My love of reading began at the age of four on my mother’s knee. It is my mother who taught me to read and write, and I can still recall the look of mutual astonishment on our faces when it was evident that I was not only understanding and repeating but ultimately reading the words of the primary colours illustrated in bright circles in a pre-school reader. We were never so pleased with ourselves and one another than at that moment.
Fast forward to Grade 1, and I still remember a story we read in class about a lonely little fir tree in the forest that always got passed over at Xmas time but was finally chosen one year by a child who understood that small is beautiful too! I have searched for a copy of the book, the title of which still eludes me, but if anyone knows the answer, I’m all ears!
At the age of 8, my father returned from a trip visiting relatives in Cape Cod with his usual armfuls of presents, including salt water taffy and a book for me, a hardcover copy of Louisa May Alcott’s Little Women. I was initially dismayed to receive a book with nothing but girls in long skirts and petticoats on the cover, but my mother urged me to give it a whirl, and it paid off. It’s a book I still cherish.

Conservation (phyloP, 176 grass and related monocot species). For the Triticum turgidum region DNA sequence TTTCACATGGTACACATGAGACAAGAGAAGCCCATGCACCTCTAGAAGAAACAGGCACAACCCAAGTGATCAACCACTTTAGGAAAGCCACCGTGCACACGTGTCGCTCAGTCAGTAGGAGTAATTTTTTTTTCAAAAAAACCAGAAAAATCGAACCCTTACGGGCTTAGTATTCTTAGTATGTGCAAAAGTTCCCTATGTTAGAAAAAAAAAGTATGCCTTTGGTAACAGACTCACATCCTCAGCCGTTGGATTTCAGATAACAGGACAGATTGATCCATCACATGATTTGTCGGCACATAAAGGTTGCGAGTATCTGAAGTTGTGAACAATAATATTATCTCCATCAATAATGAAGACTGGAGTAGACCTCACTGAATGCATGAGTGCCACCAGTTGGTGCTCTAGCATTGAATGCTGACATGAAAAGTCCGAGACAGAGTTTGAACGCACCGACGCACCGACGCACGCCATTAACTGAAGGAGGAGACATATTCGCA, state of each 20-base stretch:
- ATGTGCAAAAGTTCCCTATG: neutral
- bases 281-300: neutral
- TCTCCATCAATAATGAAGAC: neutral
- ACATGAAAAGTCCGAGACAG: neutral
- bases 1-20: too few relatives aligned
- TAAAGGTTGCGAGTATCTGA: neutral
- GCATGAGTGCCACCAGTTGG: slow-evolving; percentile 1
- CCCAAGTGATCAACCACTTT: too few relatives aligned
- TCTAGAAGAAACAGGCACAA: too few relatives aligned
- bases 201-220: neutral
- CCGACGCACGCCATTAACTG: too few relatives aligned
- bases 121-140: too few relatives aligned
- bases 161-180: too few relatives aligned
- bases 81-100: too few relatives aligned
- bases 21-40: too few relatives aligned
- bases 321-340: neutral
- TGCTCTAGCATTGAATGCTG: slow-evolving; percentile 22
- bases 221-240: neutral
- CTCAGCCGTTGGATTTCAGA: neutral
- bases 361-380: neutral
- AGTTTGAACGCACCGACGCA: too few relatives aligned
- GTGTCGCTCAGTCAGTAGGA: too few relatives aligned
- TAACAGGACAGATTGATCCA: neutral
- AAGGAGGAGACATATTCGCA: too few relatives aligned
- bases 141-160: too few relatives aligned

Our school librarian turned me on to reading via the Hardy Boys series. One morning, I plotted a “Ferris Buehler” day off by feigning illness, only so that I could finish the novel I fell asleep reading from the night before. Around the same time, we began reading short stories in French in high school, and at first it was tough slogging, since I found myself circling slews of words I’d need to look up in the dictionary, but the effort paid off in the long run.
My first real challenge in writing about what I’d read were high school book reviews. Ever the procrastinator, I stayed up late one Sunday night after a day of downhill skiing writing out (by hand – it was the early '70s) a review of A Tale of Two Cities. Another time, I was rushing to complete an overdue review of Shane but the family dog, so frustrated by my devotion to the task and ignoring his pleas for attention, grabbed the paper I’d been working on and chewed it to bits. Yes, it’s true, the dog actually ATE MY HOMEWORK and I had to go back to the drawing board! #FacesOfFrontier